(32g) Operation of Residential Hybrid Renewable Energy Systems: Integrating Forecasting, Optimization and Demand Response
Hybrid renewable energy systems, which consist of solar, wind and other energy generation and storage units, have been widely researched in recent years owing to the reduction in traditional fossil resources and increase in the world-wide energy demand. This paper focuses on the optimal design and operation of a standalone community-scale hybrid renewable energy system comprising photovoltaic (PV) cells, wind turbines, diesel generators and storage units such as batteries. A detailed modeling of each system component is presented. The demand-side management as well as the performance of the generation system are considered to guarantee that the electricity demand of the consumer is satisfied and the overall system economic and environmental cost is minimized.
To optimally allocate electricity generation among different units, a precise prediction of the future electricity consumption and the available solar and wind resources is necessary. Both the day-ahead and real-time predictions are made to provide sufficient information for further optimization. For the day-ahead prediction, historical demand as well as solar radiation and wind speed data are used as the basis for the classification of day types, which are determined by the temperature, humidity, seasonality and other related characteristics. During the day-ahead operational management, a general electricity usage and a generation profile are developed to realize the preliminary dispatch strategy. For the real-time prediction, autoregressive and polynomial fitting methods are adopted to facilitate time-series analysis and forecasting. The online forecasting model is able to consider the updated data and modify the overall prediction and optimization.
On the demand side, a demand-responsive scheme is integrated with the operation of power generation. Among all the residential electricity usage, some are rigid in demand which cannot be changed or shifted such as lighting and cooking while others are flexible loads including washing machines, clothes dryers and vacuum cleaners, which are the key factors to be considered to manage the demand side. These loads can be arranged to reshape demand profiles to match renewable output better.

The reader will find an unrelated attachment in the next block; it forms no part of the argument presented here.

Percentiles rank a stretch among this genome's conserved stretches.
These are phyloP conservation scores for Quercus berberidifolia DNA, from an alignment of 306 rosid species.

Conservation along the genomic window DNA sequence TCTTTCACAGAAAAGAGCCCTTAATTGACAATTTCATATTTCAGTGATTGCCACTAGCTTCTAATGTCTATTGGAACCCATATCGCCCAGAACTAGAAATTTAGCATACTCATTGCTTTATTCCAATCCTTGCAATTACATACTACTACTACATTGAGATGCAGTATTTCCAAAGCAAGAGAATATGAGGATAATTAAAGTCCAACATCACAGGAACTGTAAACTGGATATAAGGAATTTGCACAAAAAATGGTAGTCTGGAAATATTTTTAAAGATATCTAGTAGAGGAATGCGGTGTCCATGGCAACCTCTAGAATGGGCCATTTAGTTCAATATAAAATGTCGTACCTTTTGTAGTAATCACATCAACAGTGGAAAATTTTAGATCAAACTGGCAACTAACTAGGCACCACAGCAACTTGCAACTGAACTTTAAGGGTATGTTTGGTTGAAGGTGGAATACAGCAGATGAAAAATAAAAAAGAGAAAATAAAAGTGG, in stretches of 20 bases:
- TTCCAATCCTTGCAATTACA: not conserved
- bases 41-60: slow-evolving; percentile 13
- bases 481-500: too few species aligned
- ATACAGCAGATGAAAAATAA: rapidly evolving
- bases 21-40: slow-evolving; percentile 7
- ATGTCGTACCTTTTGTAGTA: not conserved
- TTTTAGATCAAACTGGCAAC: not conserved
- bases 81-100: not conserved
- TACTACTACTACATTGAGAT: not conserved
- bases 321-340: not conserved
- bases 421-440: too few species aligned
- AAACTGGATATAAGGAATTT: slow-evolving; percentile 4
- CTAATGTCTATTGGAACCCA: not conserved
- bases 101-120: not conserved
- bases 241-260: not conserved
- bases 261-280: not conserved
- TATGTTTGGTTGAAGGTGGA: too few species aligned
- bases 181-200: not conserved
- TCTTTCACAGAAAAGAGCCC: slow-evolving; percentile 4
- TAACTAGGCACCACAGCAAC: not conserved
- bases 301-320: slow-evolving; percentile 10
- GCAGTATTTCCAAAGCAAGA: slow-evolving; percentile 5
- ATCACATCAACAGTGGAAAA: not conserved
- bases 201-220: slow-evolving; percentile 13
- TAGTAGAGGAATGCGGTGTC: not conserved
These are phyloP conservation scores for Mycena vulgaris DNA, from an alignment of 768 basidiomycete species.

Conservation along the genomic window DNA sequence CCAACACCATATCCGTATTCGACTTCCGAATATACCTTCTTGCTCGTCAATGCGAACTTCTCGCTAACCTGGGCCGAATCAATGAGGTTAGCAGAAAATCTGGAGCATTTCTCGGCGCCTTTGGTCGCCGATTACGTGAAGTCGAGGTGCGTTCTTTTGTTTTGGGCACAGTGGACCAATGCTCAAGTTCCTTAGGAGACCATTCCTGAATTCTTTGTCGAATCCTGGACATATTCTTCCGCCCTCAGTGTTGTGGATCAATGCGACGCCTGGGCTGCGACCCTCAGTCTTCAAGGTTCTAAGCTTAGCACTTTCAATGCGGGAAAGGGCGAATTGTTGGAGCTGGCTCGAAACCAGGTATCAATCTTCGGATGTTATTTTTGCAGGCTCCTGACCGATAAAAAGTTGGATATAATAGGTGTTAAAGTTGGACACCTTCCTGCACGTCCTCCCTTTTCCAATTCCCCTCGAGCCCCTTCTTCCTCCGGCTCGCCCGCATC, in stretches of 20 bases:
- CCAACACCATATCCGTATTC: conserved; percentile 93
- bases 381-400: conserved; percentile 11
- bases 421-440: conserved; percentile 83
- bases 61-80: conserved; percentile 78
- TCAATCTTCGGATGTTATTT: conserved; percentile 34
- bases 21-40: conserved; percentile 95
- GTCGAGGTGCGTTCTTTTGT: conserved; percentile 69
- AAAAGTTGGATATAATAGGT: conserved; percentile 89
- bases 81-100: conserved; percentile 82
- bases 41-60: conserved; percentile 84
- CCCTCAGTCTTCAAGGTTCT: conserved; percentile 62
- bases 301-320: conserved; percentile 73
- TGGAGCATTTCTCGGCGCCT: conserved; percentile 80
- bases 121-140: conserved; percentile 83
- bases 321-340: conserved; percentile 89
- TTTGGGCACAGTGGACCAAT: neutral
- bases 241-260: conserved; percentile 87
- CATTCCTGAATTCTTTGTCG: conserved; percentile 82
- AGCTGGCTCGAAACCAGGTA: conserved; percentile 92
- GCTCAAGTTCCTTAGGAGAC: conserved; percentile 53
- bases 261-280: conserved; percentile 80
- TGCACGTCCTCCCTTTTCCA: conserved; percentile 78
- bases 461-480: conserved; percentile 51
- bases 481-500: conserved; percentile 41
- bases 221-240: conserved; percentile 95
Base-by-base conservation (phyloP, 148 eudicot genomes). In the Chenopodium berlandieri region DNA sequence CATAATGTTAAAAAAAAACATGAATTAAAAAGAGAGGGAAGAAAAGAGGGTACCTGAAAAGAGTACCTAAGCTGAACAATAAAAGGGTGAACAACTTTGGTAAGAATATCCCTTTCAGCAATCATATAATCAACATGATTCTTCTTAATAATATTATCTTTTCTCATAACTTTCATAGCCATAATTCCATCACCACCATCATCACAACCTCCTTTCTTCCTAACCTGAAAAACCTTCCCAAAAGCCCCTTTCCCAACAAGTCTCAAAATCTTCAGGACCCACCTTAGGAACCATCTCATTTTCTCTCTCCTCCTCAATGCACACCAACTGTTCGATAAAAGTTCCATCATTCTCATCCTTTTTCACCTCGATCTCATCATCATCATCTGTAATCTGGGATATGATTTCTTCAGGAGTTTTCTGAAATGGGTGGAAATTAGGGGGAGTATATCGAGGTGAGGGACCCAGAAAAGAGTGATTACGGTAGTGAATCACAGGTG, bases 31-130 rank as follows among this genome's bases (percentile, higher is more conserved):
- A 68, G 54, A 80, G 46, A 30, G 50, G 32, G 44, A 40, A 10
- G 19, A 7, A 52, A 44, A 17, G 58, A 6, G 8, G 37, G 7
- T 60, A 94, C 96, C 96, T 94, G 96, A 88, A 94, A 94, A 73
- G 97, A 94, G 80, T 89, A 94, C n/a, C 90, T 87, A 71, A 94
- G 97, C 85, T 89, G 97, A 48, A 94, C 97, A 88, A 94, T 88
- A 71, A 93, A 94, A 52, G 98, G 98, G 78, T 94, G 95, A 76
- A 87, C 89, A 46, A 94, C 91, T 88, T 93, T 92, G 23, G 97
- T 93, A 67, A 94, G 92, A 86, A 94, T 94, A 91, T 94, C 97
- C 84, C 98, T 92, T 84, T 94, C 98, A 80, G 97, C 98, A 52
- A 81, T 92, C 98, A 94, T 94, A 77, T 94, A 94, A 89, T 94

In the optimization stage, the method of model predictive control (MPC) is adopted by considering real-time optimization to minimize multiple objectives over a receding horizon, the most significant of which is to minimize the generation cost within the time window considered. The environmental influences are also accounted for by the indicators of equivalent cost. As constraints, each energy resource has its maximum generation capacity, as well as minimum output level, which decides the operation range of the generation unit. Limits of ramping rate of each resource are also posed to avoid damage caused by excessively rapid change of power output. The formulation is simplified to a convex optimization problem. At each time interval, only the first set of power references calculated by the optimization are implemented. The optimal allocation between different resources drives the generation to meet electricity requirement of the demand side, with minimum operating cost and environmental impact. Different strategies to realize the receding-horizon method are applied and the results are compared. It turns out that the length of the moving horizon has a critical impact on the optimal allocation of electricity generation among the available resources. Proper selection of the horizon allows for an efficient and optimal operation of the energy system.
The strength of the proposed strategy is that it is able to achieve global optimization over a certain time period and at the same time the users are able to obtain sufficient information of the future conditions and thus make rational decisions about electricity management. Compared with traditional operation of energy systems, the on-line process that combines real-time prediction, optimization and demand-responsive scheme will improve system efficiency and take better advantage of all available resources.
We will show several simulation and optimization case studies that demonstrate the effectiveness and applicability of the proposed receding horizon scheme. Future work to connect the current system to the electrical smart-grid to realize large-scale application will also be discussed.
This paper has an Extended Abstract file available; you must purchase the conference proceedings to access it.
Do you already own this?
Log In for instructions on accessing this content.
|AIChE Graduate Student Members||Free|
|AIChE Undergraduate Student Members||Free|